Posts Tagged ‘life sciences’

Interest Grows In Riding The Semantic Wave

Image Courtesy: Flickr/ Peter Kaminski

Image Courtesy: Flickr/ Peter Kaminski

Industry leaders in sectors including banking and financial services look to have high hopes for semantic technology. They’re thinking about FIBO (Financial Industry Business Ontology) and leveraging semantic technology for more traditional types of data integration and analytics projects. At Cognizant, Thomas Kelly, a director in its Enterprise Information Management practice – and the author of this white paper on How Semantic Technology Drives Agile Business – sees the positive development that clients in the Fortune 500 space like these “are maturing in their use of semantic technology, from a project focus to more enterprise initiatives.”

The interest in FIBO, he says, is representative of an overall interest across in industries in leveraging industry ontologies as mechanisms to help companies better standardize, align and learn from the output of industry-wide efforts. The attention that industry analysts, including Gartner, have put on the semantic web in the last year – not to mention regulators beginning to consider its use in sharing information on a regulatory basis – have helped increase interest by commercial organizations, Kelly notes. That’s also evident in the life sciences sector, as another example, with the efforts of the FDA/PhUSE  Semantic Technology Working Group Project to include a draft set of existing CDISC standards in RDF.

The pickup in attention to many things semantic ties to the different perspectives that organizations need to manage about their data, which include “how they currently think of their data, how it is currently perceived in managing business operations; and where they are looking to go in the future that makes it more inclusive of what’s going on in the world outside their walls – that is, how the rest of the industry looks at this data and uses it to support their business processes,” he says.

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In Search Of Apps To Leverage Public BioMolecular Data In RDF Platform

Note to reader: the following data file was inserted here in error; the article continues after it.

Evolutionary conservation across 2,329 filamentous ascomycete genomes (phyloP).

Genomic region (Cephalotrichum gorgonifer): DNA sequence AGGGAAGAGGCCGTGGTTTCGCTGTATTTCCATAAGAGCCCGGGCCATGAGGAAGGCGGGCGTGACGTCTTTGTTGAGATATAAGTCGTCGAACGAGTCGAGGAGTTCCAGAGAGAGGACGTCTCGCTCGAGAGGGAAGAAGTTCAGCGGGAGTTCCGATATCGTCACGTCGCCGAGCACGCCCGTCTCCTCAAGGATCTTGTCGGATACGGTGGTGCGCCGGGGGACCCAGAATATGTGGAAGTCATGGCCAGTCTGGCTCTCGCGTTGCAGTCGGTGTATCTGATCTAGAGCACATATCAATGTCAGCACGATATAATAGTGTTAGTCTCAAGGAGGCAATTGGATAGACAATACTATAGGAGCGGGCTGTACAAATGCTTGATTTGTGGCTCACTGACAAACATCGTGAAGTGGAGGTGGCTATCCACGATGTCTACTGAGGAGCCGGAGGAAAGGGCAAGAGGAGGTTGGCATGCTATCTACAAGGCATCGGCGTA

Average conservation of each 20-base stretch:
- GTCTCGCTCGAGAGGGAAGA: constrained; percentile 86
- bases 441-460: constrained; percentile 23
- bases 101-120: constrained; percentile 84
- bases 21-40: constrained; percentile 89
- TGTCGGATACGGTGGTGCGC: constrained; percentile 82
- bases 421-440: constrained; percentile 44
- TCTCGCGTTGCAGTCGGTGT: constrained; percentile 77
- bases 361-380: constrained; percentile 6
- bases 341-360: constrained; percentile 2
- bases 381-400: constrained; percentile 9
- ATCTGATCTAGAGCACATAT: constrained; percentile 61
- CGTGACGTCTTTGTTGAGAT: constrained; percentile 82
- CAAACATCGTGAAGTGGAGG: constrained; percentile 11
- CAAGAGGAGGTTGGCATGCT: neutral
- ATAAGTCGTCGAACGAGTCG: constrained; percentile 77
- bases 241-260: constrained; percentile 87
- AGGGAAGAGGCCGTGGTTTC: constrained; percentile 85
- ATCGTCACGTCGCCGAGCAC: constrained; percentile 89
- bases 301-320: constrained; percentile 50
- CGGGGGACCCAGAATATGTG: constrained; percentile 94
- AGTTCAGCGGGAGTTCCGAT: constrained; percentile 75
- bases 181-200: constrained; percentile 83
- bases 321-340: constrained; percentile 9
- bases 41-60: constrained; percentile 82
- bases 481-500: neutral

rsz_rdfpfThe European Molecular Biology Laboratory (EMBL) and the European Bioinformatics Institute (EBI) that is part of Europe’s leading life sciences laboratory this fall launched a new RDF platform hosting data from six of the public database archives it maintains. That includes peer-reviewed and published data, submitted through large-scale experiments, from databases covering genes and gene expression, proteins (with SIB), pathways, samples, biomodels and molecules with drug-like properties. And next week, during a competition at SWAT4LS in Edinburgh, it’s hoping to draw developers with innovative use case ideas for life-sciences apps that can leverage that data to the benefit of bioinformaticians or bench biologists.

“We need developers to build apps on top of the platform, to build apps to pull in data from these and other sources,” explains Andy Jenkinson, Technical Project Manager at EMBL-EBI. “There is the potential using semantic technology to build those apps more rapidly,” he says, as it streamlines integrating biological data, which is a huge challenge given the data’s complexity and variety. And such apps will be a great help for lab scientists who don’t know anything about working directly with RDF data and SPARQL queries.

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YarcData Software Update Points Out That The Sphere Of Semantic Influence Is Growing

YarcDataRecent updates to YarcData’s software for its Urika analytics appliance reflect the fact that the enterprise is starting to understand the impact that semantic technology has on turning Big Data into actual insights.

The latest update includes integration with more enterprise data discovery tools, including the visualization and business intelligence tools Centrifuge Visual Network Analytics and TIBCO Spotfire, as well as those based on SPARQL and RDF, JDBC, JSON, and Apache Jena. The goal is to streamline the process of getting data in and then being able to provide connectivity to the tools analysts use every day.